Just holding the odd volunteer day there, inviting volunteers through local news channels, would not have been a regenerative approach. It is fundamental to our approach that we enable lasting relationships to be built between the forest and the people who live near it.
The two main streams of our project so far have involved building a team of volunteers from the local community who will take responsibility for ongoing care of the forest; and involving the local school by having a group of students come to the forest on a regular basis to learn about various aspects of the forest and the river.
It has been about engaging with the people who live in THIS place, and helping create the conditions for greater connection with THIS land. The focus is not just on restoring and nurturing the forest, but looking at our own connections with nature. How does the forest sustain us, physically, emotionally and spiritually?
Every event in the forest starts and finishes with a karakia. Other aspects of Maori spirituality and tikanga are incorporated in our activities.
We create opportunities for people to reflect on the importance of nature to them, to what their emotional state is when they’re in the forest. When the first session with the school children took place we asked them to complete a questionnaire that asked them how they felt in nature (calm, relaxed, connected), and how they felt when the karakia was happening (relaxed, peaceful).
We look at how the forest sustains humans, for instance amongst the birthday party activities there was the opportunity to watch and learn how to weave flax.
The relationship of tangata whenua with this place is a huge part of our grounding and learning. We have been privileged to be able to build a strong relationship with Ngati Wheke for this project, and their involvement and guidance has been invaluable.
Because there are many things to be learned and shared from this project, we have been carrying it out as an action research project. We are documenting how the project was developed and the processes we are using, as a case study in regeneration.
We’ve faced lots of challenges in thinking about the best way forward in a way that stays true to our values, but this is what the research aspect of it is all about.
One of our challenges has been relationship-building, including with tangata whenua. Building relationships takes time, and projects often have time constraints imposed by te ao pakeha. Our dominant structures don’t cope well with indefinite timelines and non-specific outcomes.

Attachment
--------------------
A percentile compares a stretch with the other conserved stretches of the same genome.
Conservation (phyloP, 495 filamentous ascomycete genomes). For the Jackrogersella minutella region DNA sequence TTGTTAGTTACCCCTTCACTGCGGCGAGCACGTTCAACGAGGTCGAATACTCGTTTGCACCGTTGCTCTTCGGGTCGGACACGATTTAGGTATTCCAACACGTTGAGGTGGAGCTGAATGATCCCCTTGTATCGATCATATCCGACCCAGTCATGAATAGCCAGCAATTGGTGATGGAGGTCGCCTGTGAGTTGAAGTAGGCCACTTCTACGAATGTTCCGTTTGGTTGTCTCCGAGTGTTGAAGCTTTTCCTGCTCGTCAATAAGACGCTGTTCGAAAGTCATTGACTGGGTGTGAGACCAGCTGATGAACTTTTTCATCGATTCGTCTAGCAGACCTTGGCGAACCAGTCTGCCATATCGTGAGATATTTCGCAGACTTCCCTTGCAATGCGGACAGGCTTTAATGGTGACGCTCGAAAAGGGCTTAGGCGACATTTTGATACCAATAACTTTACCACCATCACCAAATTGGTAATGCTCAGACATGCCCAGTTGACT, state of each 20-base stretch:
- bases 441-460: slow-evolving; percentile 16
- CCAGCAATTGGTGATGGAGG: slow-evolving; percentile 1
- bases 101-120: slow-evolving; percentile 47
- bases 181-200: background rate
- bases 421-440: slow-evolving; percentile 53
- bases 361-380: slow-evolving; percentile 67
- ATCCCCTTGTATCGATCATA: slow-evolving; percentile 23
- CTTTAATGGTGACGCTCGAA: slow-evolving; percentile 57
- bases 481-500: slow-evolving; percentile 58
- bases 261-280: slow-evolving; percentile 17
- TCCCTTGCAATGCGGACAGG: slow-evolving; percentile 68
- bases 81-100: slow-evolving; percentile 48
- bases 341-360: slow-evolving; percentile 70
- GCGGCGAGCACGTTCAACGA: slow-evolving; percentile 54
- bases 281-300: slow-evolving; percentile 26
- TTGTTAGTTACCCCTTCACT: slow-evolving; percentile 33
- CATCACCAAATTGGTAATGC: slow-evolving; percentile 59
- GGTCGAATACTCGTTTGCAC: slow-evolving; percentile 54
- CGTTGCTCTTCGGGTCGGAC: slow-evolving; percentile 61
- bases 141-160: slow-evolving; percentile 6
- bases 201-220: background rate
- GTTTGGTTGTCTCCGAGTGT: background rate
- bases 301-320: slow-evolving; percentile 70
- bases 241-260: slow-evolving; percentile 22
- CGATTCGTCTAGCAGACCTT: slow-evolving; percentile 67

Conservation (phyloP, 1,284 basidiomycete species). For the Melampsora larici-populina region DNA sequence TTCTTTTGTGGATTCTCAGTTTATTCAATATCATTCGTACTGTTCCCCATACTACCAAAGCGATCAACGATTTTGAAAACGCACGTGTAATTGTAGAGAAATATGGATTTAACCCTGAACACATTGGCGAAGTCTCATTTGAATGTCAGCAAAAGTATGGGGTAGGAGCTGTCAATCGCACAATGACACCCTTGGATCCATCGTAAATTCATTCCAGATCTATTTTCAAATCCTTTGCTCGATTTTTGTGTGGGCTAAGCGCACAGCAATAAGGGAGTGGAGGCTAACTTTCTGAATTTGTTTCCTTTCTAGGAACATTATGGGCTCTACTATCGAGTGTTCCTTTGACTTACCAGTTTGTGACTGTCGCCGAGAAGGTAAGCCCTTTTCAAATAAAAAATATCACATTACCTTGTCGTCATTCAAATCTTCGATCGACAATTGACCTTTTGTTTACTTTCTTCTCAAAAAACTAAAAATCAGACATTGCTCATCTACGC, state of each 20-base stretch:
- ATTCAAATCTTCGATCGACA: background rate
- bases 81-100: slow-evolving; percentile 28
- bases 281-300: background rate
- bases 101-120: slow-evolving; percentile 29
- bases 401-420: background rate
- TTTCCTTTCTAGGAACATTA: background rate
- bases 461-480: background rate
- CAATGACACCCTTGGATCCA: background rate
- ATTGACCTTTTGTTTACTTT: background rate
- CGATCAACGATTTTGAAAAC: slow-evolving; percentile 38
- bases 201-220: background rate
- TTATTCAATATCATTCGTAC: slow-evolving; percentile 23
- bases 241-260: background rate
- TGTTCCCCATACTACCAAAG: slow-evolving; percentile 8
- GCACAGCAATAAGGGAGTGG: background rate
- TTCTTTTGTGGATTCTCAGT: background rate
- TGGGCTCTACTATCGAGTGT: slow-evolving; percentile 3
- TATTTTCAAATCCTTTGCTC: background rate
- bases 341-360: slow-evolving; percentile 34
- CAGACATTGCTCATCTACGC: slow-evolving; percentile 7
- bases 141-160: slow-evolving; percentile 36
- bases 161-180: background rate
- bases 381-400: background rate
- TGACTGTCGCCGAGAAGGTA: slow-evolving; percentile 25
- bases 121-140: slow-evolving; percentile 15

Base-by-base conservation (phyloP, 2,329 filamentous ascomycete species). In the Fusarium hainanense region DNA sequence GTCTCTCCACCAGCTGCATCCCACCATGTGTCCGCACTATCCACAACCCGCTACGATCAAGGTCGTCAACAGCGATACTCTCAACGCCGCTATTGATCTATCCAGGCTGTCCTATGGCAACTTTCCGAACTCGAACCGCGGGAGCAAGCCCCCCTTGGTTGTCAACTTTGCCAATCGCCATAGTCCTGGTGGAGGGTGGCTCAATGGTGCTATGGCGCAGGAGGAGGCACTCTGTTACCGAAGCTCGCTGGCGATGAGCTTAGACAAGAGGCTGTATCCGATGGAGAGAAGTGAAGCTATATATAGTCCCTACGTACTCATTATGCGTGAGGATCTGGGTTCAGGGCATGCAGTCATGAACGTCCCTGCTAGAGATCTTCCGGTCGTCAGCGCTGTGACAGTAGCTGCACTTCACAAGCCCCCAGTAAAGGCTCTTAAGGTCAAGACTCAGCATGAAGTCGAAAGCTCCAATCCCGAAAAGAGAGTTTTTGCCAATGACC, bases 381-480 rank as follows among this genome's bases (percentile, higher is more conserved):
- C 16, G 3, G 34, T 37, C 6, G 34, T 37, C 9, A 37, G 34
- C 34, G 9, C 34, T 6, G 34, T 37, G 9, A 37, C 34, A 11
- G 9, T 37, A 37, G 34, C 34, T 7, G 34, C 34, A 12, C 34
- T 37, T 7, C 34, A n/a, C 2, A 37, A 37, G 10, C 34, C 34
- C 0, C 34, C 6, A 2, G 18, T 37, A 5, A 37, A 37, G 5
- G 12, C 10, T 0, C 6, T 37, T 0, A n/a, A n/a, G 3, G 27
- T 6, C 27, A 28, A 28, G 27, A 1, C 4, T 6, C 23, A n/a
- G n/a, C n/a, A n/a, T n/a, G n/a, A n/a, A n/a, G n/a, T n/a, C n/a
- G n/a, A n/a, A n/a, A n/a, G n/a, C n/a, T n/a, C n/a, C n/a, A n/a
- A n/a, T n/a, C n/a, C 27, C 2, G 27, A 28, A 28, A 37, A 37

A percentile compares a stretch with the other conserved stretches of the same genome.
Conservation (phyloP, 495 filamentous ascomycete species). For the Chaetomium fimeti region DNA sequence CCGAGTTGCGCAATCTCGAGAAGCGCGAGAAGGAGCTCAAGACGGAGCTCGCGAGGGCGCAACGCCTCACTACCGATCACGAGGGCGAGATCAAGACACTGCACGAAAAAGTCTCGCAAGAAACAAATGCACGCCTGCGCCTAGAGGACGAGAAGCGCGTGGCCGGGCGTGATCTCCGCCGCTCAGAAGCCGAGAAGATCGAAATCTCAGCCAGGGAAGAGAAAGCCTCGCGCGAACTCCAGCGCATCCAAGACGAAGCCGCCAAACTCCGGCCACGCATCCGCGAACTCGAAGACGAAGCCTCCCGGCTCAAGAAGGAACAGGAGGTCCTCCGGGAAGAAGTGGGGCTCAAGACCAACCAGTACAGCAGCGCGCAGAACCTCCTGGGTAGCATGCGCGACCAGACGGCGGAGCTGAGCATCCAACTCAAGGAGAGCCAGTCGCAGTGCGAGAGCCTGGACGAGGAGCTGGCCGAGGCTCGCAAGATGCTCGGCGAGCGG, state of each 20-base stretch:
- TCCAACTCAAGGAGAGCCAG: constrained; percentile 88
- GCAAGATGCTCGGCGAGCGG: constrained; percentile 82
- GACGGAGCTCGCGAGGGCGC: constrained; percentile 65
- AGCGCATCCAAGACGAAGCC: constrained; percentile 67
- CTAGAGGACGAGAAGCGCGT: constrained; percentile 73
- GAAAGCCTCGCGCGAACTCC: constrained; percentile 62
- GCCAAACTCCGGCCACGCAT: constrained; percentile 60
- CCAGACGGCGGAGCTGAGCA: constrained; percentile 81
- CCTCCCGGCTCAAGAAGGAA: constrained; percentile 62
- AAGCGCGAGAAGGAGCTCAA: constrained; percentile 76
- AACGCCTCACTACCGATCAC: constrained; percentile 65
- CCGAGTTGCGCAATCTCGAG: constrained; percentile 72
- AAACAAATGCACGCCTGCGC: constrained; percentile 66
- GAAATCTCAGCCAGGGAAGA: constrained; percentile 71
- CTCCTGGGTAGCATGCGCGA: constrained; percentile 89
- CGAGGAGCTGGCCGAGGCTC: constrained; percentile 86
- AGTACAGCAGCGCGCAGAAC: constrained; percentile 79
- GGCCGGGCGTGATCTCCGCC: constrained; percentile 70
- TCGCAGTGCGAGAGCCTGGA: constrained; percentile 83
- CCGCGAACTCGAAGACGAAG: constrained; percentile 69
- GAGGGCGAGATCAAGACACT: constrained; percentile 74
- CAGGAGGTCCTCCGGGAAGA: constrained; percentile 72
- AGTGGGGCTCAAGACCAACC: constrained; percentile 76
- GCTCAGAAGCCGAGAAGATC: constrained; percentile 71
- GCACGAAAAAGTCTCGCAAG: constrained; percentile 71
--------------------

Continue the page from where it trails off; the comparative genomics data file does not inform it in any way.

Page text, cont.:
Another has been having to adjust our way of working. Many of us get a feeling of accomplishment by starting and finishing a worthwhile task. Yet this project is about relationships and learning as much as it is the tasks of weeding, planting, watering, having project meetings, ticking the admin boxes, and so on. We are learning about the need to go with the flow, and allowing things to evolve naturally. A truly regenerative process.
Regenerative Communities Process
Through regular mahi sessions - including monthly Give Back Saturdays, summer watering and winter planting - a growing number of local people are enriching the tiny forest and deepening their relationship with it. A local volunteer Oversight Team now gives direction to this work. All activities have been and continue to be a rich source of learning about local biodiversity, how whenua and awa can be healed and nurtured, as well as the stories of this place.
Participants have also celebrated together seasons such as Matariki, run learning programmes for a local school and the Scouts, and will increasingly offer a range of workshops that teach participants regenerative skills and principles; including matauranga Maori.
Check our current info on the King George V Reserve Facebook Page.
What is Regeneration?
Regeneration is about healing the whole community of life, rather than merely conserving parts of it. It asks how humans can partner with nature to create fullness of health for nature and each other. This requires deep respect and love for, the ecology of our local place, and a willingness to both learn from, and change with it.
A regenerative community acts in ways that restores, renews and revitalizes all of life that makes up their place.